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Prevalence of gastrointestinal symptoms in patients with influenza, clinical significance, and pathophysiology of human influenza viruses in faecal samples: what do we know?

Overview of attention for article published in Virology Journal, December 2015
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About this Attention Score

  • In the top 25% of all research outputs scored by Altmetric
  • High Attention Score compared to outputs of the same age (91st percentile)
  • High Attention Score compared to outputs of the same age and source (93rd percentile)

Mentioned by

news
1 news outlet
twitter
9 tweeters
facebook
1 Facebook page
reddit
1 Redditor

Citations

dimensions_citation
71 Dimensions

Readers on

mendeley
90 Mendeley
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Title
Prevalence of gastrointestinal symptoms in patients with influenza, clinical significance, and pathophysiology of human influenza viruses in faecal samples: what do we know?
Published in
Virology Journal, December 2015
DOI 10.1186/s12985-015-0448-4
Pubmed ID
Authors

Laetitia Minodier, Remi N. Charrel, Pierre-Emmanuel Ceccaldi, Sylvie van der Werf, Thierry Blanchon, Thomas Hanslik, Alessandra Falchi

Abstract

This review provides for the first time an assessment of the current understanding about the occurrence and the clinical significance of gastrointestinal (GI) symptoms in influenza patients, and their correlation with the presence of human influenza viruses in stools of patients with confirmed influenza virus infection. Studies exploring how human influenza viruses spread to the patient's GI tract after a primary respiratory infection have been summarized. We conducted a systematic search of published peer-reviewed literature up to June 2015 with regard to the above-mentioned aspects, focusing on human influenza viruses (A(H1N1), A(H1N1)pdm09, A(H3N2), and B). Forty-four studies were included in this systematic review and meta-analysis. The pooled prevalence of any digestive symptoms ranged from 30.9 % (95 % CI, 9.8 to 57.5; I (2) = 97.5 %) for A(H1N1)pdm09 to 2.8 % (95 % CI, 0.6 to 6.5; I (2) = 75.4 %) for A(H1N1). The pooled prevalence of influenza viruses in stool was 20.6 % (95 % CI, 8.9 to 35.5; I (2) = 96.8 %), but their correlation with GI symptoms has rarely been explored. The presence of viral RNA in stools because of haematogenous dissemination to organs via infected lymphocytes is likely, but the potential to cause direct intestinal infection and faecal-oral transmission warrants further investigation. This review highlights the gaps in our knowledge, and the high degree of uncertainty about the prevalence and significance of GI symptoms in patients with influenza and their correlation with viral RNA positivity in stool because of the high level of heterogeneity among studies.

Twitter Demographics

The data shown below were collected from the profiles of 9 tweeters who shared this research output. Click here to find out more about how the information was compiled.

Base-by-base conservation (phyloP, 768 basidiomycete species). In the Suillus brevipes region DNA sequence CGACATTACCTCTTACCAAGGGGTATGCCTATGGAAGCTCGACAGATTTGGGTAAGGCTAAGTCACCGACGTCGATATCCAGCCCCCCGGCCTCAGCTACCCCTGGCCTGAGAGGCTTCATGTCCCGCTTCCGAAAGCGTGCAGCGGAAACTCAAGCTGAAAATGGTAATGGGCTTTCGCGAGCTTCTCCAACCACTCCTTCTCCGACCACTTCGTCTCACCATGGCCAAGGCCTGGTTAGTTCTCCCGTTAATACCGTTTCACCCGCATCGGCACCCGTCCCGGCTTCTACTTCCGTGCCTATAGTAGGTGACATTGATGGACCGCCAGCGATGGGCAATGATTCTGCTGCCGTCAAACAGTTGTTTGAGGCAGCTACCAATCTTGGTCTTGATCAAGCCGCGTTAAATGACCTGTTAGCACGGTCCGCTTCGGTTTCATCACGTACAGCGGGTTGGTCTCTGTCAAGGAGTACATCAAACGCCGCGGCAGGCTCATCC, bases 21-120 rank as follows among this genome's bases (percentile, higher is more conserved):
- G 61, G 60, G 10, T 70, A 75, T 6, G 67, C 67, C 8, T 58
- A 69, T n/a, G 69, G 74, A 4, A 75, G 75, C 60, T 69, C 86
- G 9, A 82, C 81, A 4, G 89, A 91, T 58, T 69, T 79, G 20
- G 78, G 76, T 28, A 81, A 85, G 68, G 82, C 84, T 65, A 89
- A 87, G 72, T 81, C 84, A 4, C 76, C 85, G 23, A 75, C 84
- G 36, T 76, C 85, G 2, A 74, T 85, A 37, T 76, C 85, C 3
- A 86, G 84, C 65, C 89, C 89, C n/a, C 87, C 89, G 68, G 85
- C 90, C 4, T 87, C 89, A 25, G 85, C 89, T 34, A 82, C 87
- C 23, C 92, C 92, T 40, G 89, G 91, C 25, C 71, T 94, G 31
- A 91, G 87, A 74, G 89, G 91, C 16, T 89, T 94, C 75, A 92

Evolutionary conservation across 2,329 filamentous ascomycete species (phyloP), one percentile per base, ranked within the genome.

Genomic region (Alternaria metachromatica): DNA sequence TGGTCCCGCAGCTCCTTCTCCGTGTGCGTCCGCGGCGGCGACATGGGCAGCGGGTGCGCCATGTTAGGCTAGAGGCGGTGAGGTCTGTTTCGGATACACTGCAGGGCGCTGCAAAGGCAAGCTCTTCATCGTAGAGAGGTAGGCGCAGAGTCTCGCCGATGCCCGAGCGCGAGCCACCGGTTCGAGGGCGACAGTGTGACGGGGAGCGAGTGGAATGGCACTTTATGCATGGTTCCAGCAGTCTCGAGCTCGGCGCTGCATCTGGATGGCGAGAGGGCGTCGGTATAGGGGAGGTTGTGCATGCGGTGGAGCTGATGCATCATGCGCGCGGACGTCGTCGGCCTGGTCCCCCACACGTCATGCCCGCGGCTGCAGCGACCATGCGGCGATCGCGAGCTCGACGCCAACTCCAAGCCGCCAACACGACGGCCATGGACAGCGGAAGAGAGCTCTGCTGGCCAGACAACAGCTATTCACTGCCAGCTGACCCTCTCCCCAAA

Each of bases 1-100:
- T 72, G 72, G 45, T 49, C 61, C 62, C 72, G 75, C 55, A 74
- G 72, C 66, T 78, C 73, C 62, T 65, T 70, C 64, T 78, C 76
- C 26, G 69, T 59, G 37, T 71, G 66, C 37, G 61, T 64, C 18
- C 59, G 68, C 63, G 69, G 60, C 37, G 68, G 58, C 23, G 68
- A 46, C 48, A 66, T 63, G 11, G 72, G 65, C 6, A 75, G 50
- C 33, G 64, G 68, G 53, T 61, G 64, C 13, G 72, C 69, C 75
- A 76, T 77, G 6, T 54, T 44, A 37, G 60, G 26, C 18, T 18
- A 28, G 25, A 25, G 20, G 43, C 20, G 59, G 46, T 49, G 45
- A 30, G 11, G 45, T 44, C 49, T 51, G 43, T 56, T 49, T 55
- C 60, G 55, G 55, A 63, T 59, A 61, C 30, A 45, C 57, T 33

Mendeley readers

The data shown below were compiled from readership statistics for 90 Mendeley readers of this research output. Click here to see the associated Mendeley record.

Geographical breakdown

Country Count As %
Unknown 90 100%

Demographic breakdown

Readers by professional status Count As %
Student > Ph. D. Student 14 16%
Researcher 14 16%
Student > Bachelor 9 10%
Other 8 9%
Student > Master 7 8%
Other 20 22%
Unknown 18 20%
Readers by discipline Count As %
Medicine and Dentistry 29 32%
Biochemistry, Genetics and Molecular Biology 8 9%
Immunology and Microbiology 7 8%
Agricultural and Biological Sciences 5 6%
Veterinary Science and Veterinary Medicine 4 4%
Other 15 17%
Unknown 22 24%

Attention Score in Context

This research output has an Altmetric Attention Score of 17. This is our high-level measure of the quality and quantity of online attention that it has received. This Attention Score, as well as the ranking and number of research outputs shown below, was calculated when the research output was last mentioned on 31 May 2022.
All research outputs
#1,728,837
of 21,454,959 outputs
Outputs from Virology Journal
#126
of 2,921 outputs
Outputs of similar age
#36,214
of 403,727 outputs
Outputs of similar age from Virology Journal
#14
of 212 outputs
Altmetric has tracked 21,454,959 research outputs across all sources so far. Compared to these this one has done particularly well and is in the 91st percentile: it's in the top 10% of all research outputs ever tracked by Altmetric.
So far Altmetric has tracked 2,921 research outputs from this source. They typically receive a lot more attention than average, with a mean Attention Score of 22.1. This one has done particularly well, scoring higher than 95% of its peers.
Older research outputs will score higher simply because they've had more time to accumulate mentions. To account for age we can compare this Altmetric Attention Score to the 403,727 tracked outputs that were published within six weeks on either side of this one in any source. This one has done particularly well, scoring higher than 91% of its contemporaries.
We're also able to compare this research output to 212 others from the same source and published within six weeks on either side of this one. This one has done particularly well, scoring higher than 93% of its contemporaries.